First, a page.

Life Outside the Classroom
Schulze School entrepreneurs do more than theorize; they take their ideas into the real world
Schulze School students participate in numerous competitions every year, from the in-class business idea competition of the Lemonade Stand to the international Global Student Entrepreneur Awards.
The Fowler Business Concept Challenge is UST’s business concept competition, open to students of all areas of study, graduate and undergraduate. Many concepts have turned into companies, product lines within established businesses or go on to earn investments from the William C. Norris Institute. Winners share in almost $60,000 of scholarships each year.
Every entrepreneurship student competes in the Lemonade Stand in their Foundations of Entrepreneurship (ENTR 200) class. Students must bring a business to revenue and present their businesses to a panel of established Schulze School alumni. Winning teams receive a cash prize.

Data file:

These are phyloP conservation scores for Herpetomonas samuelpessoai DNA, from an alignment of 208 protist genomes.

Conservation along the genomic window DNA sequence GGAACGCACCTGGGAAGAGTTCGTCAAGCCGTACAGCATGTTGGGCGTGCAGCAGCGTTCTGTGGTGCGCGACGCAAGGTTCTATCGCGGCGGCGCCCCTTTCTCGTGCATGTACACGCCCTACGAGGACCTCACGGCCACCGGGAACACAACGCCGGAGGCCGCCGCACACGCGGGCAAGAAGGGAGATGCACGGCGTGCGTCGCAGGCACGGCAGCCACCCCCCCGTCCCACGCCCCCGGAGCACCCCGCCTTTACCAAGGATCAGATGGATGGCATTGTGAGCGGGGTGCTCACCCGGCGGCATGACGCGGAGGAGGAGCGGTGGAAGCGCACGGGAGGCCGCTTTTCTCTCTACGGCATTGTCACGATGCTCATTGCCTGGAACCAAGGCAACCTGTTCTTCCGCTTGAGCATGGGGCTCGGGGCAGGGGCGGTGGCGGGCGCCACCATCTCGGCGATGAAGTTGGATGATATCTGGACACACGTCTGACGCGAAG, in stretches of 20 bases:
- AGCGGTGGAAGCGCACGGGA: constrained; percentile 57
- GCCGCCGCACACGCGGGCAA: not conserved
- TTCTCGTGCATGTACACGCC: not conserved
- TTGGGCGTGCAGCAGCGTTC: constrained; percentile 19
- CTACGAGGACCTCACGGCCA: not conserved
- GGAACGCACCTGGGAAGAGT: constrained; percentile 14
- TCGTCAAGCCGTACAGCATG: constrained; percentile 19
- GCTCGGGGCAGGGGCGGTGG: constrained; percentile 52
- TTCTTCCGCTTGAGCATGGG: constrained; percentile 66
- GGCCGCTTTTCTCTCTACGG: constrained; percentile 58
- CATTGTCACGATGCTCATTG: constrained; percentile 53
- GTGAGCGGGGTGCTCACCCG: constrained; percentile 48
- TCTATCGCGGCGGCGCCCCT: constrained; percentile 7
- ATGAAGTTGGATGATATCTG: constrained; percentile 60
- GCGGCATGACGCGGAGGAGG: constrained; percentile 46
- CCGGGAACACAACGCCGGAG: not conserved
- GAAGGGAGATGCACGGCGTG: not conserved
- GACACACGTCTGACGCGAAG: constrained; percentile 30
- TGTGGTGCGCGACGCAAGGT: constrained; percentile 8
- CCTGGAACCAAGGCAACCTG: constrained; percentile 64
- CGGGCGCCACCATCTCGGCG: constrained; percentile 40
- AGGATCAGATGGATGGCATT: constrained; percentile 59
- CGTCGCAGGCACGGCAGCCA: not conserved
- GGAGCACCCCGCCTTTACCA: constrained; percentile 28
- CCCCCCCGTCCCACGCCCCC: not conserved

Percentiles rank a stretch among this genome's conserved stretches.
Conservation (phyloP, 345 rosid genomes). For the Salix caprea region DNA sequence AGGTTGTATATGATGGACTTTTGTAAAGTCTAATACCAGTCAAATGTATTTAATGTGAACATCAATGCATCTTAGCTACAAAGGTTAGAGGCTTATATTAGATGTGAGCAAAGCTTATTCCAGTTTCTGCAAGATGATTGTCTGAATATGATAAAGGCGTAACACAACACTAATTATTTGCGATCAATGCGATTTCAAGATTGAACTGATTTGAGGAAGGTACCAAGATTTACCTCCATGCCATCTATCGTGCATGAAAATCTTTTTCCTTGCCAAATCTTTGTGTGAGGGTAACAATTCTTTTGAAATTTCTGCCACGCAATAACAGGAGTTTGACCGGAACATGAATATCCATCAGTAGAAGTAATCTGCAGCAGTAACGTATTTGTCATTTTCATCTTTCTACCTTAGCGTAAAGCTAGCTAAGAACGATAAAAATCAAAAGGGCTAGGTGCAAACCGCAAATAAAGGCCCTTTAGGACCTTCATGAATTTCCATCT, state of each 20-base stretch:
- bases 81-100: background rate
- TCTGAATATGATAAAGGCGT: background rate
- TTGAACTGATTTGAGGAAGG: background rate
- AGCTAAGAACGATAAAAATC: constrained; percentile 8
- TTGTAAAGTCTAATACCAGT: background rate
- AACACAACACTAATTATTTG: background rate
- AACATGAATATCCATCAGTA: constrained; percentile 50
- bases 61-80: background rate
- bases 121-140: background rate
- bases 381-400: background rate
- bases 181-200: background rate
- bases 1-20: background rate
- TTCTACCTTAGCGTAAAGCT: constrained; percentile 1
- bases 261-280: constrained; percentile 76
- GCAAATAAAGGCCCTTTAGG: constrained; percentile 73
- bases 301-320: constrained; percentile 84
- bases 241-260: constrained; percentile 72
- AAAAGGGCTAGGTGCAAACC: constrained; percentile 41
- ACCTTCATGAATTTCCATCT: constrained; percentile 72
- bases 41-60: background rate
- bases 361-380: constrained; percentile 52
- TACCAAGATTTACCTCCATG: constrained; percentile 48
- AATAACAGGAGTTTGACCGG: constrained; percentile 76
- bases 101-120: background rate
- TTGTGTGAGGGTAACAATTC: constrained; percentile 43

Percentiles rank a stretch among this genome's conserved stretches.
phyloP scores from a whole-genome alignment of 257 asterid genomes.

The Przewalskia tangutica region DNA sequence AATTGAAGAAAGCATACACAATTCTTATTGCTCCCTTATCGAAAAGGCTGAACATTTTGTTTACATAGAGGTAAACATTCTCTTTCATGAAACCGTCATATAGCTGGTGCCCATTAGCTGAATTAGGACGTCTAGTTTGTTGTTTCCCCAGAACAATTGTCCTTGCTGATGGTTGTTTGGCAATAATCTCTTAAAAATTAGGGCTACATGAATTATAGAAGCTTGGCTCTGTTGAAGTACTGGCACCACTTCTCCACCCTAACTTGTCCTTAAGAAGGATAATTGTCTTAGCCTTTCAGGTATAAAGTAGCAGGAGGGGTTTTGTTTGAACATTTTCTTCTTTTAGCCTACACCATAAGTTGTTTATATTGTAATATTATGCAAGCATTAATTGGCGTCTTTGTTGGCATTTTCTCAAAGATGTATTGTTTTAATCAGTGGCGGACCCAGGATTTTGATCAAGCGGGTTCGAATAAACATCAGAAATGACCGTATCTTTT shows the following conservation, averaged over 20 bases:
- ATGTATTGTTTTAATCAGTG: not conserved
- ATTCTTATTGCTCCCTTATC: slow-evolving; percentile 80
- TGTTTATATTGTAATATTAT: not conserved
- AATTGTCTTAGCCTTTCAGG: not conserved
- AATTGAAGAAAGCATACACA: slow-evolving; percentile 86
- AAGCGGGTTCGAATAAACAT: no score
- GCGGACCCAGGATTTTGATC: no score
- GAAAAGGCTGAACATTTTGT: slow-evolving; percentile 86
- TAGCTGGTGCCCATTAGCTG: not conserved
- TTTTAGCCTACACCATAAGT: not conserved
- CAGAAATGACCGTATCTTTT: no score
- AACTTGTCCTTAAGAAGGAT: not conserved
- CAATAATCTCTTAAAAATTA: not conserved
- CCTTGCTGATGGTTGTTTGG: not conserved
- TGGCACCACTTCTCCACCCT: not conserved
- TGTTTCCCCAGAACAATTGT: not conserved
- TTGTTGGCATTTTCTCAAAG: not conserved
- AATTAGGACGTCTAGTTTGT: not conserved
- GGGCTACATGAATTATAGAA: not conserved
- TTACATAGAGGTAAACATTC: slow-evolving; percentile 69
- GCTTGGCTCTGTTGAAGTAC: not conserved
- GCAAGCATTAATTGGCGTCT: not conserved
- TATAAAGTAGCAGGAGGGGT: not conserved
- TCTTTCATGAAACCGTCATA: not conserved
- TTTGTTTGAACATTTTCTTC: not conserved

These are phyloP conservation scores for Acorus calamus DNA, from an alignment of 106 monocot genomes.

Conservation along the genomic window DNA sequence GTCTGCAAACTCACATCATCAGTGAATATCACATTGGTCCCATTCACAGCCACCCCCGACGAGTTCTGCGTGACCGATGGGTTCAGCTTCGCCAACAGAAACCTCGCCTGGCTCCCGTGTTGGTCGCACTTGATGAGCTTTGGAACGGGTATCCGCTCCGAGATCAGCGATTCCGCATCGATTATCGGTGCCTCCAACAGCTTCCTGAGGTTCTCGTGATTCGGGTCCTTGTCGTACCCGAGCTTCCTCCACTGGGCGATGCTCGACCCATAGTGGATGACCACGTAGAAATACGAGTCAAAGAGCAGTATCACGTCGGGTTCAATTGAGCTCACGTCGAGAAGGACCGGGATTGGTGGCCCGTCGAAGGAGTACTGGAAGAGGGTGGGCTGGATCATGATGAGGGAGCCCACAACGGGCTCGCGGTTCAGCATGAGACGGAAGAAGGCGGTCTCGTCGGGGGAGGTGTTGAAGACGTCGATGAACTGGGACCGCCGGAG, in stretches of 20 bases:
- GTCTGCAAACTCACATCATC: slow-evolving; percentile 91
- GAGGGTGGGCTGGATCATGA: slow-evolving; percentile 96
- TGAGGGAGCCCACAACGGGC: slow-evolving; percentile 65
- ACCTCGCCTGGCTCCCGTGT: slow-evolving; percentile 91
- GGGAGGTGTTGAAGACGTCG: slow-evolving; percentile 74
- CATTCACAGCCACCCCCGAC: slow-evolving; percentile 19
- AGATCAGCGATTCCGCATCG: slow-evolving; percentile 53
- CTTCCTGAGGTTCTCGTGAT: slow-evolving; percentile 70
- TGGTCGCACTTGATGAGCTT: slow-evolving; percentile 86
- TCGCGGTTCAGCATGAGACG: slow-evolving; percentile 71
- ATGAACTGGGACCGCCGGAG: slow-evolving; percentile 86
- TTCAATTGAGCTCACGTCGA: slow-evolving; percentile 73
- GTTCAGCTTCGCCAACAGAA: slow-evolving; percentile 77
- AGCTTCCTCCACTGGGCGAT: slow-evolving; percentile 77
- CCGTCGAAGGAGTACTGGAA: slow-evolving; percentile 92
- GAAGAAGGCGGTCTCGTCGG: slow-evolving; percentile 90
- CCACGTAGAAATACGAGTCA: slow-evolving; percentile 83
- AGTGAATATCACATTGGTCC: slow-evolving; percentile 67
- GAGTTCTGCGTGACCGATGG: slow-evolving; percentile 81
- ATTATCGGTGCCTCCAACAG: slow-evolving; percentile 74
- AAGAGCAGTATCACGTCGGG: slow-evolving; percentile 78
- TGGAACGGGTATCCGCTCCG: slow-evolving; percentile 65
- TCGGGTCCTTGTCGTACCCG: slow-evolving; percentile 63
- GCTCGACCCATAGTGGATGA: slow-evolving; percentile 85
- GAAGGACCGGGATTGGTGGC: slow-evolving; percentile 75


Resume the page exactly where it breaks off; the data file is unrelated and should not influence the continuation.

In spring 2016, the Schulze School of Entrepreneurship will hold its inaugural business plan competition, helping students build on the successes of the Lemonade Stand and Fowler, and readying them for regional and national competitions.
Entrepreneurship students also take part in many other competitive arenas, at St. Thomas, around the Twin Cities and across the globe. Here’s a snapshot of just a few:
Students in the Schulze School of Entrepreneurship have many scholarship opportunities set aside just for them, including one awarded before they step on campus!
$5,000 renewable Schulze Scholarships are awarded to sophomores and juniors in the entrepreneurship program. This scholarship is given to multiple students each year.
Pentair Scholarship for Entrepreneurship
This scholarship recognizes one outstanding student-entrepreneur in the program. Students who will be juniors or seniors are eligible, with the scholarship awarded during the students’ senior year.
Murray and Ruth Harpole Scholarship
Students involved in the Entrepreneurship Society have a leg up on this annual scholarship, given to students as they enter their junior or senior years.
Willis Drake Young Entrepreneurship Scholarship